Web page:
They discover a genetic technique capable of rejuvenating the skin by 30 years

Magazine eLife has published the latest finding from the Babraham Institute. Scientists have discovered a new technique capable of making skin cells act like you’re 30 years youngerwithout losing the functions they have learned throughout their lives.

The technique is based on the discoveries of the Japanese doctor Shinya Yamanaka (Nobel Prize in medicine in 2012) and Dr. John B Gurdonwho managed to reprogram normal cells to convert them into pluripotent cells, that is, into stem cells They can develop into any type of specialized cell.

The discovery has allowed experts to develop new techniques that have made it possible, among other things, to restore vision to mice, create cell structures capable of repairing the spinal cord or restoring insulin production in diabetics.

How the technique works

The cell transformation process takes about 50 days, and in order to carry it out, molecules known as Yamanaka factors are used. The researchers themselves have explained that this new method known as rtransient programmingcells were exposed to Yamanaka factors for 13 days to eliminate age-induced changes.

The team then grew them back, noticing how the cells regained their specific function in the skin. Subsequent analyzes confirmed that the cells again had fibroblasts, the characteristic markers of skin cells, which are also responsible for producing collagen, a molecule that contributes to the formation of tissue structure and to healing wounds.

The team used two methods to measure cell age and analyze the results. The first was the epigenetic clock, where chemical tags in the genome indicate age. The other was the transcriptome, where you can see all the gene readouts produced by the cell. In both measurements the cells had the same profile as cells 30 years younger.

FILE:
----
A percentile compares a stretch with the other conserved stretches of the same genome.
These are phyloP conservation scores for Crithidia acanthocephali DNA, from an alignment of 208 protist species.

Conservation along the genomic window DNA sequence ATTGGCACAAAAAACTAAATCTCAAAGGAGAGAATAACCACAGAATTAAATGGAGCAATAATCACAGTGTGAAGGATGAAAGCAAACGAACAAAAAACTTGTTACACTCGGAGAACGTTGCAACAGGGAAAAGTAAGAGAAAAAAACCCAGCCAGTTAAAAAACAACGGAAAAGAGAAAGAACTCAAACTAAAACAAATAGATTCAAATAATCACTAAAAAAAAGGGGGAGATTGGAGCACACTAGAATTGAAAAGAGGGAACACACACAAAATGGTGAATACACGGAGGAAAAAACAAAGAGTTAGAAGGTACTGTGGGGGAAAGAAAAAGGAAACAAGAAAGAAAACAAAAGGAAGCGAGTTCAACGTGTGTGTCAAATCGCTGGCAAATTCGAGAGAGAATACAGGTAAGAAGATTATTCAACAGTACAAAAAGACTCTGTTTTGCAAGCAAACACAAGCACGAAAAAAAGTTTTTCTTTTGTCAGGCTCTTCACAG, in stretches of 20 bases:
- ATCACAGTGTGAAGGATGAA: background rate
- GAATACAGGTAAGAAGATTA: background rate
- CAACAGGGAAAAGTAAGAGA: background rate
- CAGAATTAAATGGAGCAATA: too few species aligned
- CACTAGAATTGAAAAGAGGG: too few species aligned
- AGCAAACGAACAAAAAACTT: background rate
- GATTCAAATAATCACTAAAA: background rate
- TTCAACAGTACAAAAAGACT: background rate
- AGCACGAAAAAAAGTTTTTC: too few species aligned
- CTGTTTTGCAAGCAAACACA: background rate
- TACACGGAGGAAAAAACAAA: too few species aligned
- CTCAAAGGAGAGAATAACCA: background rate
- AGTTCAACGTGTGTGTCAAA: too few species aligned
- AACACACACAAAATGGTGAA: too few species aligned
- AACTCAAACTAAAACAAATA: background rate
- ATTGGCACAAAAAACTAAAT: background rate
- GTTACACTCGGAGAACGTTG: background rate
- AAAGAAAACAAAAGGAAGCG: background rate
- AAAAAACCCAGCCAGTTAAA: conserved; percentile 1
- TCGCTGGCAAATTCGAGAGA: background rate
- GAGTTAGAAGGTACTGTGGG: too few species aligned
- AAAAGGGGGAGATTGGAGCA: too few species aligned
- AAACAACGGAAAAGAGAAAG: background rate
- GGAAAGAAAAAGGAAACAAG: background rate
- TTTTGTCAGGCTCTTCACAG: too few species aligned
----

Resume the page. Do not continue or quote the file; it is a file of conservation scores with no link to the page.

“Our understanding of aging at the molecular level has progressed in the last decade, giving rise to techniques that allow researchers to measure age-related biological changes in human cells,” explains Dr Diljeet Gill, one of the authors of this discovery.

“We were able to apply this to our experiment to determine degree of reprogramming that our new method achieved,” said Gill.

Rejuvenates the skin and heals wounds

The application of this technique will not return our skin to the appearance it had when we were 30 years youngeralthough a rejuvenation is noticeable and it works again as it did in those years.

Another of the discoveries of the study is that the technique helps improve the ability of fibroblasts to regenerate damaged tissue. To prove, the experts made a cut in a layer of cells and they verified how the reprogrammed fibroblasts moved towards the cut faster than the old cells.

Professor Wolf Reik has led the group of scientists, who have now joined Altos Lab, a company that wants to revolutionize genetic reprogramming. Reik assures that have yet to understand how the mechanisms responsible of the transitory rescheduling.

Despite this, experts are optimistic about this treatment, since in their experiments they have observed that this method has a positive effect on other genes linked to diseases that appear with age such as Alzheimer’s or cataracts. In addition, it could be used to create cells that help heal wounds better.

“This work has very exciting implications,” says Reik. “Over time, we might be able to identify genes that rejuvenate without reprogramming, and specifically target them to reduce the effects of aging. This approach holds promise for valuable discoveries that could open a surprising therapeutic horizon”.

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They discover a genetic technique capable of rejuvenating the skin by 30 years